B1 Intermediate US 3034 Folder Collection
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Here's an idea-- "Adventure Time" is
popular because of nostalgia.
"Adventure Time"-- come on and grab your friends--
is a kids' television show on the Cartoon Network.
It stars Jake the Dog and Finn the Human
and was created by bearded human Pendleton Ward,
pictured here wearing some awesome glasses.
It's set in the magical land of Ooo
and its many kingdoms which are home to Candy People, animals,
and a whole cast of generally weird but also
adorable characters.
My personal favorite is the Shnow Golem.
As one might suspect, the general thrust of "Adventure Time"
is adventures.
Finn and Jake are best buds who go
on all manner of moral, ethical, and totally
and totally mathematical escapades.
Finn, you're terrible at math.
They rescue princesses, fight giant monsters,
protect the innocent, and have a strong dislike of evil dudes.
And they are very popular, amongst not only kids, but also
a huge contingent of honest-to-Glob growed-up
Now if you're a kid, "Adventure Time"
probably looks a lot like the inside of your head--
exciting sights, magical objects, and impossibly
terrifying things.
But if you're an adult, "Adventure Time"
is like remembering your childhood.
Fighting to be taken seriously,
constant encounters with new and unfamiliar challenges,
grappling with a deer that has hands.
For many adults, the core appeal of "Adventure Time"
is its nostalgia.
Not like Instagram filters or cassette tapes post-irony nostalgia,
but more like classical nostalgia,
a pain of an ache for a time past that you can't recreate.
While we usually think of
its roots as in culture or the arts,
nostalgia was actually born in 1688 as a medical diagnosis
for Swiss soldiers wishing to return home.
It's this wily emotion that's a mix of good and bad.
At the same time that you're fondly remembering something,
you're also confronted with the fact
that it's gone, or unattainable.
From its origins, nostalgia weaseled its way
into everything from art to politics to industrial design. You name it,
someone thinks that the thing that came before it was better.
Along the way, it transformed from medical nostalgia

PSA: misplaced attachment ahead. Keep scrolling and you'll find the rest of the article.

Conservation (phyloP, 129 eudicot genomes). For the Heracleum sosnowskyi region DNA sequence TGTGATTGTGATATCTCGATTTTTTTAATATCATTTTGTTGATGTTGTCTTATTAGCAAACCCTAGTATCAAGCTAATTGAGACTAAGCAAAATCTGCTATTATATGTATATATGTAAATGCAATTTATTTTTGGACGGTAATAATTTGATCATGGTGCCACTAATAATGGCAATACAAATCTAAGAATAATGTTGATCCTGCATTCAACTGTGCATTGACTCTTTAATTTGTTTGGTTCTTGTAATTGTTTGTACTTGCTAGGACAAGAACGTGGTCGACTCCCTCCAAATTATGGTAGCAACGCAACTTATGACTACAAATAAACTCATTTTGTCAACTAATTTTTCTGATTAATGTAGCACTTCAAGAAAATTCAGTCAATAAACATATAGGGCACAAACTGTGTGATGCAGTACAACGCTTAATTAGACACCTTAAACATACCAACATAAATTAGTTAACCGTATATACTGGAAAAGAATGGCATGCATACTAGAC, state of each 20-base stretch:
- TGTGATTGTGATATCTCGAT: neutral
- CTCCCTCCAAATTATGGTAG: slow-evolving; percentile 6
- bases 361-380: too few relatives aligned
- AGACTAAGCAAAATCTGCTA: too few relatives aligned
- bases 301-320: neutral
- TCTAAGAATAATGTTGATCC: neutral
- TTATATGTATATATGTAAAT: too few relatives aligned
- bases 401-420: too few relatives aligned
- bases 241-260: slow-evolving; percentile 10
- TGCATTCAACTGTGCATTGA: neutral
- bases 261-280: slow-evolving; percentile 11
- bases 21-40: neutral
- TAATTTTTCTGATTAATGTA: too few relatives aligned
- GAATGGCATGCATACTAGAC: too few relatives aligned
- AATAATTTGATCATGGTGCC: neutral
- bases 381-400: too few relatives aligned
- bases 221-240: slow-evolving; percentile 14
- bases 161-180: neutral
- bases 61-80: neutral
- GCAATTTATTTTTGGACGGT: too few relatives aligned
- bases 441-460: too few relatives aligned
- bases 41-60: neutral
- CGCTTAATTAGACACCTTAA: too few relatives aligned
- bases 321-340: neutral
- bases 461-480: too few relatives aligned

into poetic or romantic nostalgia,
from a disease that could be cured with leeches
to a feeling that could be evoked--
by a young kid in an animal hat.
In "Nostalgia of the Future," Svetlana Boym writes,
"The object of romantic nostalgia
must be beyond the present space of our experience,
somewhere in the twilight of the past or on an island of Utopia,
where time has happily stopped, as on an antique clock."
I can definitely remember a twilight of the past
with imaginary friends,
treehouses, magical weapons, and if given the chance,
I'd happily stop there.
"Adventure Time" is perfectly, romantically nostalgic for childhood.
But so are a lot of other shows, like "Foster's Home for Imaginary Friends,"
"The Amazing Adventures of Gumball,"
and even "Rugrats," sort of.
What is it about "Adventure Time"
that makes it so well-liked, especially by not-kids?
Here's where it gets a little complicated.
It's because at the same time we the audience are experiencing nostalgia,
so too are the characters in "Adventure Time."
It's nostalgia within nostalgia.
It's a "nostalgia-ception."
Take a look at some of the clues.
There was a mysterious devastating mushroom war.
A lot of the characters, especially
Marceline and the Ice King, have this unexplained evolving
"wish it were still the good old days" past.
The landscape is littered with human remains and technology.
And in certain episodes, you can even
see a partially destroyed planet Earth in the sky.
I mean, Finn is the last human, for Glob's sake.
That is, unless Susan Strong isn't a fish,
and you count the Ice King as-- uh, uh, never mind.
"Adventure Time" is a fun, adventurous kids' show
with a history, a potentially very dark history.
Pen Ward has even said his favorite emotion is feeling
simultaneously happy and sad.
So that's a reaction he tries to elicit in "Adventure Time."
This is called ambivalence, and it's
what's at the root of nostalgia.
It means you're holding onto two usually conflicting emotions at the same time.
And "Adventure Time" does it on two levels.
So that's four total emotions, for the folks keeping track at home.
You see it in the settings and the relationships,